Is High School Employment Consumption or Investment?
This study examines how high school employment affects future economic attainment. There is no indication that light to moderate job commitments ever have a detrimental effect; instead, hours worked during the senior grade are positively correlated with future earnings, fringe benefits, and occupational status. These gains occur even though employed seniors attain slightly less education than their counterparts. The results are robust across a variety of specifications and suggest that student employment increases net investments in human capital particularly toward the end of high school and for females. Copyright 1997 by University of Chicago Press.
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- Weiss, Andrew, 1988. "High School Graduation, Performance, and Wages," Journal of Political Economy, University of Chicago Press, vol. 96(4), pages 785-820, August.
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NBER Working Papers
0342, National Bureau of Economic Research, Inc.
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- Richard B. Freeman & James L. Medoff, 1982. "Why Does the Rate of Youth Labor Force Activity Differ across Surveys?," NBER Chapters, in: The Youth Labor Market Problem: Its Nature, Causes, and Consequences, pages 75-114 National Bureau of Economic Research, Inc.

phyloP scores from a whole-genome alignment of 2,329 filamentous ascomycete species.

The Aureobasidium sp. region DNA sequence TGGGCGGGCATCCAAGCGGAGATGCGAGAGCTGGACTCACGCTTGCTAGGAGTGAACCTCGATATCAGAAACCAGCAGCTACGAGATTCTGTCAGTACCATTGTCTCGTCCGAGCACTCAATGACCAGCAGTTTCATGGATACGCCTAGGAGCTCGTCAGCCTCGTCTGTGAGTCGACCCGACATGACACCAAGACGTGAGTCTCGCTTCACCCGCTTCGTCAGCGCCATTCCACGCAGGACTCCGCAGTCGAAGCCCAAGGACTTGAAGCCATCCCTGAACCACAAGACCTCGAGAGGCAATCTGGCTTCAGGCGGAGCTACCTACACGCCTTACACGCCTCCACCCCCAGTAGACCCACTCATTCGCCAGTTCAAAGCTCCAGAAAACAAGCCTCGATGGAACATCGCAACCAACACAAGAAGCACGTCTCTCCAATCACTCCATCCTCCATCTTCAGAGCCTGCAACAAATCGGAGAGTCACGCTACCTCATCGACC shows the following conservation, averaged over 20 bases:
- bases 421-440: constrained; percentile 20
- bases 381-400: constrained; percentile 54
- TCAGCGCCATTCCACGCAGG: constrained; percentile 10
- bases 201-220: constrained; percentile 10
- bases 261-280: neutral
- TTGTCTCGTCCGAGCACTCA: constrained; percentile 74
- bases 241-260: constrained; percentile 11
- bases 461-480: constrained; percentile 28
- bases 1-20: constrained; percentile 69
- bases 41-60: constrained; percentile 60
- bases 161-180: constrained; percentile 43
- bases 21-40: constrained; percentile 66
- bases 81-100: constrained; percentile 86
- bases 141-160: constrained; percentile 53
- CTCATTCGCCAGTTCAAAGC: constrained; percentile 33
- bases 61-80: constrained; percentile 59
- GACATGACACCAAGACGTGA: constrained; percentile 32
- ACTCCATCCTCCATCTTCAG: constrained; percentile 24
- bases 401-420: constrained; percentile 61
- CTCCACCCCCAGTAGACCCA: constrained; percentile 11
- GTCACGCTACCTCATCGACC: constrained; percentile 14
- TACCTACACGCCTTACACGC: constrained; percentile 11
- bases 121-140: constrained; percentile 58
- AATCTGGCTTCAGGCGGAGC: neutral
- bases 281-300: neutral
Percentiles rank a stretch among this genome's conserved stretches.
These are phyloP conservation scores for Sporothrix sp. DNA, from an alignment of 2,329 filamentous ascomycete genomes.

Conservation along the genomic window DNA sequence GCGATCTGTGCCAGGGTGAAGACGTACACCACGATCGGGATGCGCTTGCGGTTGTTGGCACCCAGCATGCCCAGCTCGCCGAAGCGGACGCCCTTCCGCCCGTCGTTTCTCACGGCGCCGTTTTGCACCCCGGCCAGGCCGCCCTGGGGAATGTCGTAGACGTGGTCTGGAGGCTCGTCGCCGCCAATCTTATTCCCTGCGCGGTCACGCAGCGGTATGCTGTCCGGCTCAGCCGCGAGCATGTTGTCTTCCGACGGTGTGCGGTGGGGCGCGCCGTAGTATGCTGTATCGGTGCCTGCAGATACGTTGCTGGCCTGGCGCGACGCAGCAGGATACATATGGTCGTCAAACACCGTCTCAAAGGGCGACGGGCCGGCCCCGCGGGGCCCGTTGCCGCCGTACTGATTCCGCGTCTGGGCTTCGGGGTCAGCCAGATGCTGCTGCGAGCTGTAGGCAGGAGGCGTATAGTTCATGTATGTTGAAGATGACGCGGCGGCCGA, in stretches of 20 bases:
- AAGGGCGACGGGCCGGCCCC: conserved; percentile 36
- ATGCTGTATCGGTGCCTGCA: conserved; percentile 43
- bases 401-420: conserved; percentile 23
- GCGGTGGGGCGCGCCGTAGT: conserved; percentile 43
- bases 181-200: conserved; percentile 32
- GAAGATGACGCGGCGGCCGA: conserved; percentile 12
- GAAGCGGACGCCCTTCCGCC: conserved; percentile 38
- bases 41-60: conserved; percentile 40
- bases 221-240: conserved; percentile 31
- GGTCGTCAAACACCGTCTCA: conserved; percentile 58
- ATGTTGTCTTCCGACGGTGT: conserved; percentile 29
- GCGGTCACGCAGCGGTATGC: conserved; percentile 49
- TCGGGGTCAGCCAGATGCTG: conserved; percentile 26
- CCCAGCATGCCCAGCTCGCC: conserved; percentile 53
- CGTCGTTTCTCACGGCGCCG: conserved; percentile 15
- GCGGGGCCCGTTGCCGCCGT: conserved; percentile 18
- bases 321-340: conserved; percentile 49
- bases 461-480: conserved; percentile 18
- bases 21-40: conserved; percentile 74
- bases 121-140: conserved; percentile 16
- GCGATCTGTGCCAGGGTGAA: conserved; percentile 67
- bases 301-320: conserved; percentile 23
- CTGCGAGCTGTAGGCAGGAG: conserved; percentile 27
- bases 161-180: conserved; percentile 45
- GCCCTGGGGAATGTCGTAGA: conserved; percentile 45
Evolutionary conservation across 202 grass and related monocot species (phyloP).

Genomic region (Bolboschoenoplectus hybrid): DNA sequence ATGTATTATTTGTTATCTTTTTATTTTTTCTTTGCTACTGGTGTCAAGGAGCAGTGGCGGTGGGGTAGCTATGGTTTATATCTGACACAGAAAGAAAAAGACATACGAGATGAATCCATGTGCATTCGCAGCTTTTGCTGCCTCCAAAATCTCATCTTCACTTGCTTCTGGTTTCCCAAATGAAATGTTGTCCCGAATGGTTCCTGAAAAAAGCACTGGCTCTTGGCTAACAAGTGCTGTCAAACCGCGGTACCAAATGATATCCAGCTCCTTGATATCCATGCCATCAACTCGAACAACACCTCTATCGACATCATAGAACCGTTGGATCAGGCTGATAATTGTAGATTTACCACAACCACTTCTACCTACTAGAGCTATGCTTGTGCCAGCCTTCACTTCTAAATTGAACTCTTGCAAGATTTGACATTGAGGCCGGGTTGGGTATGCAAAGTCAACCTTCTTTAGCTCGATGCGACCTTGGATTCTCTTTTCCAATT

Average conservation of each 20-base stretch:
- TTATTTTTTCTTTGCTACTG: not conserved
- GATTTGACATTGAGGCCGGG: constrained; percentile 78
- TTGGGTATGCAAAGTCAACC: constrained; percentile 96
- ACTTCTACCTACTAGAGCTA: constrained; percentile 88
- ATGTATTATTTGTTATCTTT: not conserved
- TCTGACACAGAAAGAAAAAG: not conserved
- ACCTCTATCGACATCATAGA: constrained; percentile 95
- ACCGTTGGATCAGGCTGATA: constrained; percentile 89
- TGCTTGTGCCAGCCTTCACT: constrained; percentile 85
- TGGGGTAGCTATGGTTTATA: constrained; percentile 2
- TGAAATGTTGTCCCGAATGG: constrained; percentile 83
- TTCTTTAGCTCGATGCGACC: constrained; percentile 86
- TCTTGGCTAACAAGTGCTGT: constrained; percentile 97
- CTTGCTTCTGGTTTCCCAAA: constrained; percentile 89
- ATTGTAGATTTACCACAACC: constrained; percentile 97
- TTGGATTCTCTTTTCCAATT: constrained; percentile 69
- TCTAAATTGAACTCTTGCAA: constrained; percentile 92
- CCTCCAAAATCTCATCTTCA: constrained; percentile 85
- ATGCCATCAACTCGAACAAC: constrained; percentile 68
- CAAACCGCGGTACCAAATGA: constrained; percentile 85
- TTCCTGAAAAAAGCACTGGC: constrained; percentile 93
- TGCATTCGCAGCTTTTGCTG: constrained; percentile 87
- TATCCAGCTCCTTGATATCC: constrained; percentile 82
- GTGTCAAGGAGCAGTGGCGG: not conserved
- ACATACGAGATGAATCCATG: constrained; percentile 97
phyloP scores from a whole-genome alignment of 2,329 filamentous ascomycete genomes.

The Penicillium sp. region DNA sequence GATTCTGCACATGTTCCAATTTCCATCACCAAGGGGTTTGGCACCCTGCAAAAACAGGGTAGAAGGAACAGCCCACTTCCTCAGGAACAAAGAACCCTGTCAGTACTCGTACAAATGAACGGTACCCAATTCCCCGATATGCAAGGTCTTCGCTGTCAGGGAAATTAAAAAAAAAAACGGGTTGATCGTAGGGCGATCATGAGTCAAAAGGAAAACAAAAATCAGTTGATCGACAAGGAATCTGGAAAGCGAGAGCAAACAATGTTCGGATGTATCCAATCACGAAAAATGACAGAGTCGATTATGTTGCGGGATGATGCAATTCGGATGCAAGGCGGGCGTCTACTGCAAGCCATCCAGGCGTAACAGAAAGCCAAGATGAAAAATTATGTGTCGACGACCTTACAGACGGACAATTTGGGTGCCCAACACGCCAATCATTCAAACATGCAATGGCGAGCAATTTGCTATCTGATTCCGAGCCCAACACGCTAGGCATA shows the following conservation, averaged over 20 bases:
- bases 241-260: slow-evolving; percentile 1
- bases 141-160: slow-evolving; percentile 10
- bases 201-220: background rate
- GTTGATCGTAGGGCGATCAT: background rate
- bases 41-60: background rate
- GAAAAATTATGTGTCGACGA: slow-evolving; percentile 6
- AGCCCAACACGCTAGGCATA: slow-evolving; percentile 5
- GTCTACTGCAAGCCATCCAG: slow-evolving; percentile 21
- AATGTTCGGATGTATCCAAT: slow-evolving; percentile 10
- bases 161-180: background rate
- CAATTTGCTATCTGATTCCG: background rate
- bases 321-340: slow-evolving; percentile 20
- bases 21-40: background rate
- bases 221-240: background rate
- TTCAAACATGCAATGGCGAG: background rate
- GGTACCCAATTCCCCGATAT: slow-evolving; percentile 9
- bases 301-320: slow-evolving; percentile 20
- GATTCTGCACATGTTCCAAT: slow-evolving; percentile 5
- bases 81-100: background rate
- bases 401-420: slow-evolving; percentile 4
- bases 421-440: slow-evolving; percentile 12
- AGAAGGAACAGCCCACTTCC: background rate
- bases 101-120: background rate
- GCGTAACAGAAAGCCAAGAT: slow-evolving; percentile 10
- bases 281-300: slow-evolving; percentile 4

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- David T. Ellwood, 1982. "Teenage Unemployment: Permanent Scars or Temporary Blemishes?," NBER Chapters, in: The Youth Labor Market Problem: Its Nature, Causes, and Consequences, pages 349-390 National Bureau of Economic Research, Inc.
- Ronald G. Ehrenberg & Daniel R. Sherman, 1985.
"Employment While in College, Academic Achievement and Post-College Outcomes: A Summary of Results,"
NBER Working Papers
1742, National Bureau of Economic Research, Inc.
- Ronald G. Ehrenberg & Daniel R. Sherman, 1987. "Employment While in College, Academic Achievement, and Postcollege Outcomes: A Summary of Results," Journal of Human Resources, University of Wisconsin Press, vol. 22(1), pages 1-23.
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NBER Working Papers
2649, National Bureau of Economic Research, Inc.
- Duncan, Greg J & Hill, Daniel H, 1985. "An Investigation of the Extent and Consequences of Measurement Error in Labor-Economic Survey Data," Journal of Labor Economics, University of Chicago Press, vol. 3(4), pages 508-32, October.
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